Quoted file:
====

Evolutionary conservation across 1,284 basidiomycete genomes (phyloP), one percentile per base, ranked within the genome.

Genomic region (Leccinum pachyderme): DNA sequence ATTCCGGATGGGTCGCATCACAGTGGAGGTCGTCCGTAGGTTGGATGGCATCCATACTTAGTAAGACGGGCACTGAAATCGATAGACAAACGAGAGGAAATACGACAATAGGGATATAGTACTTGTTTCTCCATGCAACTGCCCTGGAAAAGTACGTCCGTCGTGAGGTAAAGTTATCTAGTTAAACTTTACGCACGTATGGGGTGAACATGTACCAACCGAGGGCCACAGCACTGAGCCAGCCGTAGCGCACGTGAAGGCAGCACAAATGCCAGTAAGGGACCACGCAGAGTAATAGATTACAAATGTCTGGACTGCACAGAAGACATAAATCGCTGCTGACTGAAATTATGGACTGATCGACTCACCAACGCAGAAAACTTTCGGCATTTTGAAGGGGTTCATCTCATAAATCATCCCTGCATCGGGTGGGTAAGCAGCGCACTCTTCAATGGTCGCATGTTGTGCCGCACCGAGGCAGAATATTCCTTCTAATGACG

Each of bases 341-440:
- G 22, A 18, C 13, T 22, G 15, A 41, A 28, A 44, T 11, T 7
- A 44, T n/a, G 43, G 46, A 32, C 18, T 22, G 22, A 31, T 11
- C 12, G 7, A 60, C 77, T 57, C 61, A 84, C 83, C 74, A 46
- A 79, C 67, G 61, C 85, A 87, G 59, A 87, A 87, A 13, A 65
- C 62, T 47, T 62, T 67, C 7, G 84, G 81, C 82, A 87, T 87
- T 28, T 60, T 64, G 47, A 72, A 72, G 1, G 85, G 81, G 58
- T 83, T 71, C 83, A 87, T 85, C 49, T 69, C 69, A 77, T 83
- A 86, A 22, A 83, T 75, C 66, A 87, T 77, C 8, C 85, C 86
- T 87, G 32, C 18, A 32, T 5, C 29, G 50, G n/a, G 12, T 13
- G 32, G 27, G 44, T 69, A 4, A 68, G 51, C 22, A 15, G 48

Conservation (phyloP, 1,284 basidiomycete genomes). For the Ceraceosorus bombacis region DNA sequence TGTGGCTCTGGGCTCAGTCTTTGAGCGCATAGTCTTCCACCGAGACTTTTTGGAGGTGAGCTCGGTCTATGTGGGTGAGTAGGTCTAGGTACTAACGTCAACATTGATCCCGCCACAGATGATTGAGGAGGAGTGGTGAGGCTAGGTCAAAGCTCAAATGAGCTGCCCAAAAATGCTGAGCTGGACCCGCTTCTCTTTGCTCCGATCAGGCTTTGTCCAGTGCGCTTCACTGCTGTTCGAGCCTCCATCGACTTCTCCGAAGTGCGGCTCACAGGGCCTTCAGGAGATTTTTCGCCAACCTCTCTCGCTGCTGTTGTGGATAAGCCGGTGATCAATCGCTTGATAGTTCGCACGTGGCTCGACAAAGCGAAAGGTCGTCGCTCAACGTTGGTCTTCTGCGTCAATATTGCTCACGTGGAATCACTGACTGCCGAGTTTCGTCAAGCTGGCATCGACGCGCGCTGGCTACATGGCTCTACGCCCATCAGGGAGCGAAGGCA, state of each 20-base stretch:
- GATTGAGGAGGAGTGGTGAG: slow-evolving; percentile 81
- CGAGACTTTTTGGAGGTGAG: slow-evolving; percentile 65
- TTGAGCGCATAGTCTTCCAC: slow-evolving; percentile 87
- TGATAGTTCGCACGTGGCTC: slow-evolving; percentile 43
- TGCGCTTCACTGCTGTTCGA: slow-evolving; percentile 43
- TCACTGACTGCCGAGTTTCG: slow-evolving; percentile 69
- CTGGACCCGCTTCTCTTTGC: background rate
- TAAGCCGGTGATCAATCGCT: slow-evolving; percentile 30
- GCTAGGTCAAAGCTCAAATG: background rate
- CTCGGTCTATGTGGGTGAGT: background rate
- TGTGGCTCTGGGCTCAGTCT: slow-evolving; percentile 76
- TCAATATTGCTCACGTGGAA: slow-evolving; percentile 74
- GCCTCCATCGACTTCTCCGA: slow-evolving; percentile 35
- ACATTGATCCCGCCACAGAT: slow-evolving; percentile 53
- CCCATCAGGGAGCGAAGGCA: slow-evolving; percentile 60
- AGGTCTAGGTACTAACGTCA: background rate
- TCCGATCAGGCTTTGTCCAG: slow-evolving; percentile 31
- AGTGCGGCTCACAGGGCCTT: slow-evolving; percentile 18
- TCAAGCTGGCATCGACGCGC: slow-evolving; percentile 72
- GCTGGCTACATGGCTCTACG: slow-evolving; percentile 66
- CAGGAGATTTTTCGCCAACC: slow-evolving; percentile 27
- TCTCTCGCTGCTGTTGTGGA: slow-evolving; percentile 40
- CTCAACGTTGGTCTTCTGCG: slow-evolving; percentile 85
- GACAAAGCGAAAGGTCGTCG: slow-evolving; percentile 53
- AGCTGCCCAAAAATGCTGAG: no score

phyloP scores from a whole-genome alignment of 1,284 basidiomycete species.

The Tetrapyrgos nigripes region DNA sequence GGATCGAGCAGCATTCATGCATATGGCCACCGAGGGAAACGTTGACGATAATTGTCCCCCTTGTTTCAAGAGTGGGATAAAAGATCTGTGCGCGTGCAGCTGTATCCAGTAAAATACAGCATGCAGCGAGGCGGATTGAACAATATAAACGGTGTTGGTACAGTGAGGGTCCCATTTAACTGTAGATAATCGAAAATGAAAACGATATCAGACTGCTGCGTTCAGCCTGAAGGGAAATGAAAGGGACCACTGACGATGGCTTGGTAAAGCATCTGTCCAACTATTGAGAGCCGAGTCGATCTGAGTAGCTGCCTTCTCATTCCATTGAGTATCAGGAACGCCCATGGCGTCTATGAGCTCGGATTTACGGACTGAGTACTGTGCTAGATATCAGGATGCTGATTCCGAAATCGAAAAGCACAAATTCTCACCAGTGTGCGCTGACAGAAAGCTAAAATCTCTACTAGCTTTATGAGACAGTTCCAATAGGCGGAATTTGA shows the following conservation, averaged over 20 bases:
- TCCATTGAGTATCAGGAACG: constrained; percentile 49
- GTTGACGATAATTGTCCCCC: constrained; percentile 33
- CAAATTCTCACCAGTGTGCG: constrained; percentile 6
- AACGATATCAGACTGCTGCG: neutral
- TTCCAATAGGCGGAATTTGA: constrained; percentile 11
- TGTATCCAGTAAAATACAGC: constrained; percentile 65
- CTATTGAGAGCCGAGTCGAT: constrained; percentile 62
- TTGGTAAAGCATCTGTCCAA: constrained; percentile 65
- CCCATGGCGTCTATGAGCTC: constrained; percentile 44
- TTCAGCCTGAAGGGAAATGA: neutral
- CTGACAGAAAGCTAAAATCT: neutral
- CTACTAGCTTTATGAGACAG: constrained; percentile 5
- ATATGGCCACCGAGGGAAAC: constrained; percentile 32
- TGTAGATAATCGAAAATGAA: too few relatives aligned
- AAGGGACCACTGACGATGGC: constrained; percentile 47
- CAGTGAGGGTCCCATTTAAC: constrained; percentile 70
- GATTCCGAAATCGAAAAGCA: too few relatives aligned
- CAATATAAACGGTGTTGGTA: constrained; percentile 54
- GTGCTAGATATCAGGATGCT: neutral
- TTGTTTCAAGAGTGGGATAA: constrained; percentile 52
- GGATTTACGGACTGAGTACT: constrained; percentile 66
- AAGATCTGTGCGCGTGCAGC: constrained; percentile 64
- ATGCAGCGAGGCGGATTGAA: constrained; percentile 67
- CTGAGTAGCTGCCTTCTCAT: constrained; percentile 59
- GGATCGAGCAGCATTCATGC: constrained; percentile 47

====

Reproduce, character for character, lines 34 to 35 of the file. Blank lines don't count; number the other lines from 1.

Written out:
- GCTGGCTACATGGCTCTACG: slow-evolving; percentile 66
- CAGGAGATTTTTCGCCAACC: slow-evolving; percentile 27